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Housetraining Your New Dog or Puppy

Housetraining is high on most people’s list of things to teach their new dog or puppy, and luckily, it’s also something that is generally not too difficult for dogs to learn. As with any behavior you want to teach your dog, it is important to praise your dog for doing the right thing, and prevent the wrong thing as much as possible. You should follow the same steps for housetraining whether you are dealing with a puppy, or an adult dog that is not yet housetrained. In the case of a newly adopted dog from a shelter or rescue, it is a good idea to treat your new dog as if he is not housetrained for at least a few weeks, until he proves himself trustworthy in your home. Dogs do not generalize well, and your new dog may need reminders that your house, like his foster parents’ house, is not an appropriate place to potty. This can also be a good idea if you move to a new house, as the same rule applies and the new house may seem like an acceptable bathroom to your dog.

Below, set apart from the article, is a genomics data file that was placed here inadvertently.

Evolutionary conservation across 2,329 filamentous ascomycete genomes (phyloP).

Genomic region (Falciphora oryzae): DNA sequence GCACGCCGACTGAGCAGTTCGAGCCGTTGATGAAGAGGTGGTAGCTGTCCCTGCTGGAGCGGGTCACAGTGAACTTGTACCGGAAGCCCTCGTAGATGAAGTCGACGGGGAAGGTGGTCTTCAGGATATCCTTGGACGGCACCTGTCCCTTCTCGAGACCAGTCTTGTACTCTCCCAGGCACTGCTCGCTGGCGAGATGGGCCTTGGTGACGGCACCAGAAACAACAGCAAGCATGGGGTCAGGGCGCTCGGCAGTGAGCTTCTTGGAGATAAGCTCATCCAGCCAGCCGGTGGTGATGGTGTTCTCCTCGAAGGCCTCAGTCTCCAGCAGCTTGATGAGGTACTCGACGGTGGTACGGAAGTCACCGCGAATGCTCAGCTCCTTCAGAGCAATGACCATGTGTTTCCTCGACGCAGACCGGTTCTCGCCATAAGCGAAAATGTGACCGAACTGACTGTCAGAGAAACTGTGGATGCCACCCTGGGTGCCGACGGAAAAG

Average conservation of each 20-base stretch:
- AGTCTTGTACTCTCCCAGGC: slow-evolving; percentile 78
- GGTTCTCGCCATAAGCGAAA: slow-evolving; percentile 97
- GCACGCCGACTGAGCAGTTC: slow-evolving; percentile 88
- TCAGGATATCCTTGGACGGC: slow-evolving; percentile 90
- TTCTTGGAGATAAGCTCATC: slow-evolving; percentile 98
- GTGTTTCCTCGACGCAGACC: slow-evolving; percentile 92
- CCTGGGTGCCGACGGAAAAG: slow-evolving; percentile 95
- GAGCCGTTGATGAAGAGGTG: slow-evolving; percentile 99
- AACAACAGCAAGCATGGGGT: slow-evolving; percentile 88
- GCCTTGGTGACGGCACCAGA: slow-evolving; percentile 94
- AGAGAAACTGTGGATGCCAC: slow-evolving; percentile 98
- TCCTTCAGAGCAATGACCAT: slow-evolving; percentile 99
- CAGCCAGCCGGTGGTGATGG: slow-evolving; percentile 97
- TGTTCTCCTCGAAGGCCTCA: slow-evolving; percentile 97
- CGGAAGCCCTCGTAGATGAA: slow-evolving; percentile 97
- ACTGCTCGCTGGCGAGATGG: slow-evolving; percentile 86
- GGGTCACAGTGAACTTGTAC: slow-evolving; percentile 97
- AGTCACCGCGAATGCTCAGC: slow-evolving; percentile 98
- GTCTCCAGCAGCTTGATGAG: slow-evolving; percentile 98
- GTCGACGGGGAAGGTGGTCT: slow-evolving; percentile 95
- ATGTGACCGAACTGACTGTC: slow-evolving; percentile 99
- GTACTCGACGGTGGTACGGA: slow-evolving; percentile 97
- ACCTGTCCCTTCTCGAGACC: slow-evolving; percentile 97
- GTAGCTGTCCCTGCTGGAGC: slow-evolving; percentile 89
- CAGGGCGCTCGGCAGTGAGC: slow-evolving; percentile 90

One of the most important things when housetraining is to know when your dog is likely to need to potty. Examples of such times include first thing in the morning, last thing before bed, after eating, after drinking, after naps, after play time, and often after a long walk if he did not go during the walk, as well as any time your dog is giving signals that he needs to go out. Potty signals can include pacing, whining, staring at you, circling, sniffing, and wandering off to another area of the house, along with going to the door once he starts to understand housetraining. You can also help yourself and your dog by establishing a schedule for him. Remember to take into account your dog’s age and size as these factors help determine how long your dog can “hold it”.